But rather than get the psychosocial help she desperately needed, living only four kilometres away from a city that hosted both the state government secretariat and tons of humanitarian organisations, it seemed the young girl’s troubles had only just started.
“She would ask me to look for money from men,” Fatima recalled, speaking about her late brother’s wife. “When I get the money from begging, she would not give me anything. She was not giving me food and would not allow me to sleep in her tent.”
It did not end there. After they moved to the displacement camp, Fatima’s widowed in-law took to sex work and had male clients frequenting her tent. Not long after, she forced Fatima to trade her body for money too; money she would regularly take from her. Asked how many times she had to sleep with men, Fatima replied that she could not count.
“When the men came, she would collect the money and ask us to go inside. When we finished, she would not give us the money. She was not even giving me food and was not allowing me to sleep in the camp. I got tired of it and left her place,” she said.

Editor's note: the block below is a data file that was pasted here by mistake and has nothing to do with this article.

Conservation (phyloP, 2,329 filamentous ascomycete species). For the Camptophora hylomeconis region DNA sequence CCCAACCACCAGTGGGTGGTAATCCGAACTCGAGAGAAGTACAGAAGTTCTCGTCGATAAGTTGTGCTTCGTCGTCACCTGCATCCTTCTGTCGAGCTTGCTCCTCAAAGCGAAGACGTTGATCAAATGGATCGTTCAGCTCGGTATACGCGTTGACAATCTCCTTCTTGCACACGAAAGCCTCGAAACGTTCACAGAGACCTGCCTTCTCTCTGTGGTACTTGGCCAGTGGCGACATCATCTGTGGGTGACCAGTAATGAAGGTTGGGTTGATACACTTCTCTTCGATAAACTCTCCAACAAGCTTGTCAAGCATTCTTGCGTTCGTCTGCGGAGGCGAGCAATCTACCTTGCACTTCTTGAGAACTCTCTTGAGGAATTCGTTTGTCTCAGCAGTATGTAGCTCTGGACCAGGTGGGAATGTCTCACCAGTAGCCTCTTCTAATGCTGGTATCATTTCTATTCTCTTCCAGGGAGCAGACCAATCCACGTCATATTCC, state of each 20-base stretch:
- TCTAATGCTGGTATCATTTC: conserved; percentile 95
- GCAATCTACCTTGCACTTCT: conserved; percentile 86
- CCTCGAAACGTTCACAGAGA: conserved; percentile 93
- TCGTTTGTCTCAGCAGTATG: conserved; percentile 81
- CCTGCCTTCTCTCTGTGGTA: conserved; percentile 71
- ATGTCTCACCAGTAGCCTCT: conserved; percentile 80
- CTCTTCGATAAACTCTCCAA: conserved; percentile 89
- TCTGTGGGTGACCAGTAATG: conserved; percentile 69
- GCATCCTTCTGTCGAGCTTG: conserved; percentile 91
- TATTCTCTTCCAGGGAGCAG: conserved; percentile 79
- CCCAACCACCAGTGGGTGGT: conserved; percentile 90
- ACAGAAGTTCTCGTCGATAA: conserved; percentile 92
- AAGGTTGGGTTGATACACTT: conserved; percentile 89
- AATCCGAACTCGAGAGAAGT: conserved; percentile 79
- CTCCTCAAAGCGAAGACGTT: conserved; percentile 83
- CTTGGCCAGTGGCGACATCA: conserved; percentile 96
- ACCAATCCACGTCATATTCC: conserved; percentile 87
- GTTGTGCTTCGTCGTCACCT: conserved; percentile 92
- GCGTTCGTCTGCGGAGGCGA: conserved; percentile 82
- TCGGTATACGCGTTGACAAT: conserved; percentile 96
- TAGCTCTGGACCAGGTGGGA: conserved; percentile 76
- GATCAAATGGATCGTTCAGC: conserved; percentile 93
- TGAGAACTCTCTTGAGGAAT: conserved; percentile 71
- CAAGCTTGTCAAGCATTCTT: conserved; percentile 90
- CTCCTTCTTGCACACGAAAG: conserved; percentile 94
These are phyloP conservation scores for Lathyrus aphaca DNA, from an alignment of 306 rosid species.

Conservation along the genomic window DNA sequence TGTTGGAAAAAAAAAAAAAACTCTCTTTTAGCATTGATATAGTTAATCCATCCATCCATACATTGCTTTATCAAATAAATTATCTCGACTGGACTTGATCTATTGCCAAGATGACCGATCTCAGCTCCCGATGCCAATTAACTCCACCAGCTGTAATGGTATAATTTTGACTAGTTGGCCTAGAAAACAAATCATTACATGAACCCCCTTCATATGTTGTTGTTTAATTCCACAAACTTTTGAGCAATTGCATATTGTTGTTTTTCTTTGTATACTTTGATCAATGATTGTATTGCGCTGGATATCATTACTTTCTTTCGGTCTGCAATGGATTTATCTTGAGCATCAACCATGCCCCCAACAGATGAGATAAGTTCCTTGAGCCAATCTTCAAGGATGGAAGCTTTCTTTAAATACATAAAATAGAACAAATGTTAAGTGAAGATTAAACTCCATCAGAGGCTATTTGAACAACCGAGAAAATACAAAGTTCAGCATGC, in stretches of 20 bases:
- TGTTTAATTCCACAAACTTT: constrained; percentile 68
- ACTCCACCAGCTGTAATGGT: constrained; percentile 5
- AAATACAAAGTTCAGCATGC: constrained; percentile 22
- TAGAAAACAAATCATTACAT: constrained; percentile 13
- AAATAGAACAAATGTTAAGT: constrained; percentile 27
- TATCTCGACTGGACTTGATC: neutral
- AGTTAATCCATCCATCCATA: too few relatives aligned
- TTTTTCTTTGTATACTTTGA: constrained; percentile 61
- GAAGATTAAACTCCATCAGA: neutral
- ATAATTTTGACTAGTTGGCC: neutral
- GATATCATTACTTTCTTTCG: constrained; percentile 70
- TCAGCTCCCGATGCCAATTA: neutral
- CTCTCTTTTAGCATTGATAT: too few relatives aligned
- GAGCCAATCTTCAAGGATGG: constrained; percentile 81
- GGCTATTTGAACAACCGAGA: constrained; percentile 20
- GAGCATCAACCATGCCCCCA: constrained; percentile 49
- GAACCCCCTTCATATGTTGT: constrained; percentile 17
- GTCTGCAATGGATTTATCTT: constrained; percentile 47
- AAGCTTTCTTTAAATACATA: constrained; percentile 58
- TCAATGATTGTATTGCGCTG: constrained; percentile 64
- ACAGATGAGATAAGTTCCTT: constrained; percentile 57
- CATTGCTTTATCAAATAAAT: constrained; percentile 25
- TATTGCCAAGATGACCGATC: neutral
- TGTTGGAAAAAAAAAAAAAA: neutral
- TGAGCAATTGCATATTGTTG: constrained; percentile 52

At this time, she had met Gaddafi, a young man from Kano State. He lived in Dangote Village, a housing estate close to the camp that was donated to the Borno state government by Nigerian business mogul Aliko Dangote in 2018. Seeing how she was being maltreated, Gaddafi invited Fatima to live with him and provided food.
As one would have guessed, the relationship was not platonic. Gaddafi is the father of Fatima’s first child, conceived during their stay together over three years ago. But that did not stop him from abandoning both mother and son and returning to Kano. Fatima had to go back to the IDP camp and her old lifestyle of having multiple sex partners. She had friends who engaged in prostitution to stay alive too, about five of them. They lived in the shelter of one Aisa who also served as their handler.
“It was very hard,” she said. “We were suffering. We were moving from one place to another. Men used to come to sleep with us and give us money. They used to come to us and take us out of the camp.”
She is not sure of all the other girls’ ages but one of them was 15 and the others, she noted, were young as well. “There was one younger than me. She has left now and most of them have left. At first, they chased us away and when we came back there was still no food card. So they left. Some of them went to Bama and others I don’t know where they went; it’s been quite some time.”